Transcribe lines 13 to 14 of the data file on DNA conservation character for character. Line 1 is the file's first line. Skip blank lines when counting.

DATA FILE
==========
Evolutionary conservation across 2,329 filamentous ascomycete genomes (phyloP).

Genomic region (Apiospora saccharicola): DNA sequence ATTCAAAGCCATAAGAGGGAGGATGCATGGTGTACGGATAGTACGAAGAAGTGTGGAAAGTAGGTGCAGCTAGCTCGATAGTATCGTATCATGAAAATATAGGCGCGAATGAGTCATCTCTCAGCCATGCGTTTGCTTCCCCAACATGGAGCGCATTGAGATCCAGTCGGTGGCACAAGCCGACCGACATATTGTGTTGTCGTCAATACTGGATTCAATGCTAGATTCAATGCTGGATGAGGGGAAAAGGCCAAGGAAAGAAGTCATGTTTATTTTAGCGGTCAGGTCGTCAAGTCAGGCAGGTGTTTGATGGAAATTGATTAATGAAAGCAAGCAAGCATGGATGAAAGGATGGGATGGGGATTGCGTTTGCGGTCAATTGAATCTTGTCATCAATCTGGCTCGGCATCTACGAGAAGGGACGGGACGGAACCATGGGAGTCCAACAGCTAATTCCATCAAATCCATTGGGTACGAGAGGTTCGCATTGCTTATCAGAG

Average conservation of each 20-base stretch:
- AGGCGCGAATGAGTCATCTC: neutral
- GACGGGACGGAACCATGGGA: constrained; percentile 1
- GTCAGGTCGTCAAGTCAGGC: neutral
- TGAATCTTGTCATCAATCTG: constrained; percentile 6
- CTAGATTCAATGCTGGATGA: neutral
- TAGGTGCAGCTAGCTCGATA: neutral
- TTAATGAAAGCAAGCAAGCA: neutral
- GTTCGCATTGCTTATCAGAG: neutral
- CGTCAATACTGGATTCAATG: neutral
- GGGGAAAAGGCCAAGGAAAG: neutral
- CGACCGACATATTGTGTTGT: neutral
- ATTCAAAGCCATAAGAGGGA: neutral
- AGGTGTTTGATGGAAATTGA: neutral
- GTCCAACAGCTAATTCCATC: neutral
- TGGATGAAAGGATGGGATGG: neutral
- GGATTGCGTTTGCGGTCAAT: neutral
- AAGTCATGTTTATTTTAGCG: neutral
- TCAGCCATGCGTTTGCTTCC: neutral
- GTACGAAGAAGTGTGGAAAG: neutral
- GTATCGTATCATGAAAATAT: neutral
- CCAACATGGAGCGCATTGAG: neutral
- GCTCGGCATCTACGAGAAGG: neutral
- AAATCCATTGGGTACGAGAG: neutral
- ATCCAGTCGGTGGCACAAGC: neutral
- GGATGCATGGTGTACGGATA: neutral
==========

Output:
- GGGGAAAAGGCCAAGGAAAG: neutral
- CGACCGACATATTGTGTTGT: neutral